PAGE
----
AUA 2022: Adjuvant Therapy after Nephroureterectomy for High-Risk Upper Tract Urothelial Carcinoma

(UroToday.com) The 2022 American Urological Association (AUA) Annual Meeting included the Society of Urologic Oncology (SUO) session and a presentation by Dr. Sima Porten discussing adjuvant therapy after nephroureterectomy for high-risk upper tract urothelial carcinoma. Dr. Porten notes that upper tract urothelial carcinoma makes up 5-10% of all urothelial carcinoma, with a 2:1 incidence of males to females, and an association with environmental exposures (smoking, aristolochia, arsenic, etc). Furthermore, upper tract urothelial carcinoma is associated with familial syndromes such as Lynch syndrome (and the inherent microsatellite instability). These patients are typically difficult to clinically stage and are more likely to present at invasive or advanced stages of disease (56%). Recent work has highlighted that FGFR3 alterations have a dominant role in upper tract urothelial carcinoma, as well as luminal molecular subtype.

Dr. Porten then highlighted a case presentation of a 60 year old male who presented with right flank pain and hematuria, which was initially thought to be renal colic from stone disease. The initial workup with cystoscopy that was normal, however imaging was consistent with right upper tract urothelial carcinoma (no lymphadenopathy, no metastasis). His history was pertinent for a 15 pack year smoking history, eGFR or 60, and a hemoglobin of 10. His ureteroscopy/biopsy was consistent with high grade Ta/T1 in the renal pelvis:

 

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This patient subsequently underwent a radical nephroureterectomy with lymphadenectomy, demonstrating pT3N0 high-grade urothelial carcinoma involving the renal pelvis and proximal ureter (0/16 nodes involved). The risk of recurrence/relapse is high in the non-urothelial tract for this patient, thus there should be consideration of adjuvant therapy. Dr. Porten notes that based on the Krabbe nomogram high risk patients should have strong consideration for adjuvant therapy, and these include patients with (i) pT2-pT4 (N any), (ii) N1-3 disease (pT any), or (iii) high grade, urothelial predominant histology.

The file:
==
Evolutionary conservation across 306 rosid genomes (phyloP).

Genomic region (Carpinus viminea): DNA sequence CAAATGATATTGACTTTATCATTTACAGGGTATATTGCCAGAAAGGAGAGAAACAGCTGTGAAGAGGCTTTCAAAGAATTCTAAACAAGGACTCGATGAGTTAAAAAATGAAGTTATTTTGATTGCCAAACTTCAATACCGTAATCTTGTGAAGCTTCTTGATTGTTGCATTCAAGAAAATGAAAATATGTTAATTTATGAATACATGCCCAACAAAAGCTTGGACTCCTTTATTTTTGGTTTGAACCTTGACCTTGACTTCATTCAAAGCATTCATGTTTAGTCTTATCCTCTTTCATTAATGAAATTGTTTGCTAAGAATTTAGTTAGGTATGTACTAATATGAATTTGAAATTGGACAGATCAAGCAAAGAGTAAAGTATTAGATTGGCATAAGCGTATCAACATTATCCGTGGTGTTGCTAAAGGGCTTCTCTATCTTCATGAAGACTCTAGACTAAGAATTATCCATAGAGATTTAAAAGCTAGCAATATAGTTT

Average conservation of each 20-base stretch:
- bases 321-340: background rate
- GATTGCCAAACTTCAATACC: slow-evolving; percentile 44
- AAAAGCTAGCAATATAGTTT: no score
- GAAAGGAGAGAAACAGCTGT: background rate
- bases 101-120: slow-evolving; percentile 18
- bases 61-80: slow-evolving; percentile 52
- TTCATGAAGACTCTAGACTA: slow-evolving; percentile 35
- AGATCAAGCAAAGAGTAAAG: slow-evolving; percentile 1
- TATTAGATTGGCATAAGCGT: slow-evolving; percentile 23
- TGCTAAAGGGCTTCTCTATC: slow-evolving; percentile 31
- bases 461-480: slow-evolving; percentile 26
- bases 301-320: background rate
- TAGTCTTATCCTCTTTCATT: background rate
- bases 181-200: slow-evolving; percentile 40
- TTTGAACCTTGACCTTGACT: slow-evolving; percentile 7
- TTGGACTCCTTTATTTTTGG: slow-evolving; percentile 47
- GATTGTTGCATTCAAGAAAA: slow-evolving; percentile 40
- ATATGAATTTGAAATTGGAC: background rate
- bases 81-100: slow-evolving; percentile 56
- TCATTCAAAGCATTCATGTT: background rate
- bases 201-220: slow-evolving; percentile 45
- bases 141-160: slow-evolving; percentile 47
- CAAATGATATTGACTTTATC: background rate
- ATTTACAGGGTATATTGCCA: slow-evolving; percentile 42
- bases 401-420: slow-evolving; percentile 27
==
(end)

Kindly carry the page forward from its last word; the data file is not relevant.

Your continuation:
Dr. Porten then discussed the POUT trial,1 which was a phase 3 randomized clinical trial done at 71 NHS hospitals in the United Kingdom. Eligible patients were ≥16 years, had received a radical nephroureterectomy for UTUC, were postoperatively staged with either muscle-invasive (pT2–pT4, pNany) or lymph node-positive (pTany, pN1–3) M0 disease with predominantly transitional cell carcinoma histology, and were fit to receive adjuvant chemotherapy within 90 days of surgery. Patients also had to have a GFR of ≥30 mL/min and were randomized 1:1 to receive either surveillance or adjuvant chemotherapy: four 21-day cycles of platinum-based chemotherapy (cisplatin 70 mg/m2) within 14 days of randomization; gemcitabine (1000 mg/m2) given on days 1 and 8 of each cycle. Patients with impaired renal function (GFR ≥30 mL/min but <50 mL/min) received carboplatin rather than cisplatin. The trial schema of POUT is as follows:

 

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The primary endpoint of this trial was DFS defined as time from randomization to either first recurrence in the tumour bed, first metastasis, or death from any cause. Secondary endpoints included metastasis-free survival, overall survival, treatment compliance, acute toxicity, late toxicity, and patient-reported quality of life. There were 261 patients included in the trial between June 19, 2012 and November 8, 2017, including 129 patients randomized to surveillance and 132 to chemotherapy; 260 patients were included in the intention to treat analysis. Included patients were a median 68.5 years of age (IQR 62.0-74.1 years). With respect to tumor characteristics, 94% patients had pT2-T3 disease and 91% were N0. The median follow-up was 30.3 months (IQR 18.0-47.5 months). There were 7 of 131 patients allocated to chemotherapy that did not start treatment and 75% of those that started chemotherapy received four cycles. There were 60 (47%) DFS events in the surveillance cohort and 35 (27%) in the chemotherapy cohort; as such, the unadjusted HR was 0.45 (95%CI 0.30-0.68) in favor of chemotherapy (log-rank p = 0.0001):

 

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The three year disease-free survival rate was 46% for surveillance (95% CI 36-56) and 71% for chemotherapy (95% CI 61-78). Metastasis free survival also favored chemotherapy, with a HR of 0.48 (95%CI 0.31-0.74, log-rank p = 0.0007), and the three-year event-free rates were 53% (95% CI 42-63) for those on surveillance and 71% (95% CI 60-79) for those receiving chemotherapy. The subgroup analysis from POUT is as follows: